Lives of the fellows

George Edgar Sowton

b.1 August 1930 d.30 July 1994
BA Cantab(1954) MA(1957) MB Bchir(1957) MD(1964) MRCP(1959) FRCP(1971) FACC(1971)

Edgar Sowton was born in London and educated at Dulwich College, where he was an outstanding pupil and became head boy. He won a scholarship to study physics at Corpus Christi College, Cambridge, but, arriving late due to illness, decided to study medicine simultaneously. He went on to study at Kings College Hospital, London, and qualified in 1957. As a registrar at Kings he was inspired by Sam Oram [Munk’s Roll, Vol.IX,p.398] and with him wrote a classic paper on angina. He moved on to St George’s where Aubrey Leatham and Harold Siddons were doing pioneering work on cardiac pacing. Edgar’s physics training made him ideally suited to this field. It was here he wrote his MD thesis, on artificial cardiac pacing, looking at the physiological effects of pacing, for which he received the Raymond Horton-Smith prize for the best Cambridge thesis of the year. Pacing became a lifelong interest and he made many more important contributions on the subject, including studies done during his six month stay at the Karolinska Institute in Stockholm. He acquired an international reputation as a world expert on the subject.

He went to the Institute of Cardiology in 1964 as first assistant and then became assistant director and reader in cardiology. There he started his studies on the pathophysiology of ischaemic heart disease. He made use of his pacing experience to devise a laboratory model for the study of myocardial ischaemia by pacing the right atrium. This technique was taken up by many others and became a standard method for studying patients with ischaemic heart disease. He was amongst the first to study the haemodynamics of acute myocardial infarction and the effect of new medications and published early information on the value of beta blocking drugs, which are still used routinely.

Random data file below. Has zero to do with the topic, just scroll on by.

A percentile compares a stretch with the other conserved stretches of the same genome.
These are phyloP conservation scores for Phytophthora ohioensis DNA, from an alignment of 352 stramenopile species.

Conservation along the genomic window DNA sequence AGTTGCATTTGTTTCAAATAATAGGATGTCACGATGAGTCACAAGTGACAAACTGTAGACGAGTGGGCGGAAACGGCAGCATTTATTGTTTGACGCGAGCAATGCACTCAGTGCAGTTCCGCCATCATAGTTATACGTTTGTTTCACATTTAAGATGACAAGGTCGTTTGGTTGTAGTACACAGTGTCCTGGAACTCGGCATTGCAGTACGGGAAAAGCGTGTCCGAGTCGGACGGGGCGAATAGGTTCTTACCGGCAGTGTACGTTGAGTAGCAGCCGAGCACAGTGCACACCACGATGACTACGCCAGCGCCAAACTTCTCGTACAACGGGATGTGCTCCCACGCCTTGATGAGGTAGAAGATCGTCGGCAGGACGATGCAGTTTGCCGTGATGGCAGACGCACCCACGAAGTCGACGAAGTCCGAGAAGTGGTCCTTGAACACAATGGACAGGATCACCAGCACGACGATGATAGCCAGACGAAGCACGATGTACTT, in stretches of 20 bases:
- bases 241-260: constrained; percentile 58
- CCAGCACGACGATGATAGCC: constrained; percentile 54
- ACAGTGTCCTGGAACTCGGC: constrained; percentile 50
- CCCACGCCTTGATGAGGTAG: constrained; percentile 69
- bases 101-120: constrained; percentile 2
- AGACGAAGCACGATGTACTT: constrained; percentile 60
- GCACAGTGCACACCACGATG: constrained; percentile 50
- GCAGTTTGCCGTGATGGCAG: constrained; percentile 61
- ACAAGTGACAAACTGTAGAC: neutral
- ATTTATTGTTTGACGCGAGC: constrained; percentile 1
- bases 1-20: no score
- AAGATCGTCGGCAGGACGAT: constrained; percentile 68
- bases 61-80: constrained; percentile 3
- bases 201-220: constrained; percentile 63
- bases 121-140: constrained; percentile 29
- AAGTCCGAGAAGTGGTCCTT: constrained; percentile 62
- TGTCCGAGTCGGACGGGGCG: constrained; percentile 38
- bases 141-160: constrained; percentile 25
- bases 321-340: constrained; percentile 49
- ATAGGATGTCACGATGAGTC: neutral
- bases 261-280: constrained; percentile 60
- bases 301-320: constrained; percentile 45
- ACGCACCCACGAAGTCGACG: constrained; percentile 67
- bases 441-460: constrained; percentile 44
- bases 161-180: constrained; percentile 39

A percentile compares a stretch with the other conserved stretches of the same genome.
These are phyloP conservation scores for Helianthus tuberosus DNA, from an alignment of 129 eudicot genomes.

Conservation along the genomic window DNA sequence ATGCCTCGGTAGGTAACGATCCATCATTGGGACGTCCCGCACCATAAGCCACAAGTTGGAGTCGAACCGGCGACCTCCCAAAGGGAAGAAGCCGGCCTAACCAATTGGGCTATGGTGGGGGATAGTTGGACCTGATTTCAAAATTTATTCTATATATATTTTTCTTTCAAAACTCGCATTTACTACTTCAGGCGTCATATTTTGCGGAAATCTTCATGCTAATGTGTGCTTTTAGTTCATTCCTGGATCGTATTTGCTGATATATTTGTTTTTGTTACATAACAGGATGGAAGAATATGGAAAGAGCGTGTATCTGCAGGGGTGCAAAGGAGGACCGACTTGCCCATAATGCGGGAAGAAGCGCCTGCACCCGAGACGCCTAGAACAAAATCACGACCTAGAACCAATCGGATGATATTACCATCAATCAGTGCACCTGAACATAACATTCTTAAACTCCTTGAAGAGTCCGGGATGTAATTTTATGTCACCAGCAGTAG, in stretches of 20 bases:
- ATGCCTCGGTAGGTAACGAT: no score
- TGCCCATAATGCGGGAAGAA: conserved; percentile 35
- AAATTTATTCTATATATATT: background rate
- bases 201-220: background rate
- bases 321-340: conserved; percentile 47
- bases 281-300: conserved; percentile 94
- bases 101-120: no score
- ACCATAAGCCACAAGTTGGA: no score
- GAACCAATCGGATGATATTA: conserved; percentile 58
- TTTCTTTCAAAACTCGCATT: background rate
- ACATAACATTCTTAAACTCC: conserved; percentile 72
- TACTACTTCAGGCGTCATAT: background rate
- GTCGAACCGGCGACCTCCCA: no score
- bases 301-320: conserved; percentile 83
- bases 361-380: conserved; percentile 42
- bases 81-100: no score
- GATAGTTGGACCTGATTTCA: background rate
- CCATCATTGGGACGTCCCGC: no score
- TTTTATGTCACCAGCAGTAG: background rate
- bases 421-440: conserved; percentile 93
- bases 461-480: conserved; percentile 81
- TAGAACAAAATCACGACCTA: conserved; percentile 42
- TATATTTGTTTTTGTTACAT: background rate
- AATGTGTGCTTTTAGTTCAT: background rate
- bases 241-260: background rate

He moved to Guy’s in 1970, where he became director of cardiac services. He and his colleagues created a major cardiac centre with very broad interests. Edgar was one of the instigators of the European coronary surgery study, the results of which helped define surgery’s role in the management of patients with coronary disease. He was also one of the first to be involved in the evaluation of percutaneous techniques for the treatment of coronary stenosis. He masterminded a major British multicentre trial, random intervention trial in angina (RITA), comparing angioplasty with surgery, which has played an important part in establishing the place of percutaneous transluminal coronary angioplasty (PTCA).

It falls to few to achieve international acclaim in a single aspect of their specialty. Edgar Sowton managed it three times. His contribution to the medical literature was prodigious. He wrote almost 300 scientific papers in peer reviewed journals and a number of books and chapters in multi-author publications. Despite his fame he was unassuming in his dealings with colleagues and patients alike. He was elected president of the British Cardiac Society, but he will perhaps be best remembered for his exceptional ability to make scientific presentations. His delivery was clear, slow and deliberate. He had a rule that there should be one fact per slide, which he passed on to many of those he taught.

He was a happy family man. He married Pat in 1957, whom he met when they both worked at King’s, and they had four children. He was an enthusiastic sailor and devoted the same level of application to navigation courses as he did to all his endeavours. He had a very well developed and dry sense of humour and many remember his apposite one-liners.

R Balcon

[Brit.med.J., 1994,309,1434-5; Times, 4 Aug 1994; The Guardian, 4 Aug 1994; The Independent, 12 Aug 1994; The Daily Telegraph, 13 Aug 1994]

(Volume X, page 462)

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